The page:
The LODIS database is quickly becoming an important forensic tool for Branford Police detectives, with the system recently delivering three more positive matches of suspects' DNA samples.
The new matches or "HITs" — one of which led to the issuance of an arrest warrant — involves investigations into a recent home burglary, road rage incident and the theft of cash from a local restaurant.
The results for all three positive IDs were returned to the department on Sept. 17, according to an Oct. 9 memo from Branford Police Det. William DeGoursey, which provided an update on the database program.
DeGoursey reports the incidents involved in the department's three most recent positive DNA matches via LODIS are as follows:
July 10 - A burglary of a camp trailer behind a residence on Main Street. The suspect's blood found at the point of entry at the scene was swabbed by an officer. DeGoursey said the sample "hit to a reference sample already in the database." An arrest warrant is pending in the case.
July 23 - A road rage incident on Cedar Street. DeGoursey reported a suspect "threw a lit cigarette into another car and yelled profanities." Officers investigated. Although the suspect initially denied the claims they later admited their involvement. The cigarette, along with a voluntary DNA swap from the suspect, were sent to the lab. And the LODIS HIT will now be used by prosecutors for their case.
Aug. 7 - A burglary to a Maple Street restaurant. DeGoursey said a suspect was located in "close proximity" to the scene of the crime. "There was blood on the cash register at the scene and the suspect had a fresh cut to his hand that he could not explain," he said. The suspect was an employee of the restaurant and adamantly denied involvement. The suspect was arrested at the scene. DeGoursey said the HIT will be "used as leverage for the prosecutor to obtain a guilty plea."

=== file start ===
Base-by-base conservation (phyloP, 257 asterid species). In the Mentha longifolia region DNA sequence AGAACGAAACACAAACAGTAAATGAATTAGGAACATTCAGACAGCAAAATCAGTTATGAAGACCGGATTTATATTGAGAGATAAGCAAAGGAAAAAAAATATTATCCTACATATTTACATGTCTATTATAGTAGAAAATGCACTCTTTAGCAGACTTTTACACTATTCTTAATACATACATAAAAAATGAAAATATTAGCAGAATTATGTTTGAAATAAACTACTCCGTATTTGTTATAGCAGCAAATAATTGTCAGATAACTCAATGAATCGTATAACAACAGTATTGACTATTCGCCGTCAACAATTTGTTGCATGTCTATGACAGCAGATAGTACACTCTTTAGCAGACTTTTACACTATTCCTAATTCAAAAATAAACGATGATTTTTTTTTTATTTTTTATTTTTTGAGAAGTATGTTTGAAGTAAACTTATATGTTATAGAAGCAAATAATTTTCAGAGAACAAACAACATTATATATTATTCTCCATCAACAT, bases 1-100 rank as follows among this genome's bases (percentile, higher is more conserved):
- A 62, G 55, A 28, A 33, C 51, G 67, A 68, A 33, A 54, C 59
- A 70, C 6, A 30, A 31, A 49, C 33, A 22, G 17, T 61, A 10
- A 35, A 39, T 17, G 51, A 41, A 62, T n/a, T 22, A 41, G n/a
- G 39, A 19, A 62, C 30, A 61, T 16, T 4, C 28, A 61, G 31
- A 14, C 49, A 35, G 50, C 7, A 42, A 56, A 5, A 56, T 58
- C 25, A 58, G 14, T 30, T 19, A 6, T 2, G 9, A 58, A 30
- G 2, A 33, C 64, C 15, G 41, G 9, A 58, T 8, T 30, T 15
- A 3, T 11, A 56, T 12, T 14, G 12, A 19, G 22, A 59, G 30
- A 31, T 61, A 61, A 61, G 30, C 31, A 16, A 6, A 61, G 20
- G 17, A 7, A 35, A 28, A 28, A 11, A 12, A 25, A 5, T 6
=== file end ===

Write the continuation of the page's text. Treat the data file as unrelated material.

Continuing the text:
"The strength of these three hits is similar to that of our first hit," DeGoursey noted in his report.
Database Continues to Grow
The use of the local DNA database, the first of its kind in the state, was approved by the police commission last fall.
The department had their first positive match through the database in August. The case involved an automobile break-in that happened in April.
DeGoursey reports that currently there are 100 reference and 100 evidence samples in the database.
In addition, there are also 25 reference and 25 evidence samples that have been sent out to the lab the department uses for its LODIS system.
"We will have their results in about two to three weeks," DeGoursey stated in his report.
New Haven Samples
The detective added that two evidence samples from the New Haven Police Department were sent with Branford's most recent submission to the lab.
"The were taken from a shotgun used in a liquor store robbery along with one suspect sample," DeGoursey reported.
As the first department in the state to use LODIS, Branford is hoping other area police departments join, enriching the local database of local criminals, both convicted and suspect.
Currently, Branford can process DNA for other towns for a $110-sample fee.
However, they can only submit batches of 25 samples and do not always have the ability to send out samples for other towns.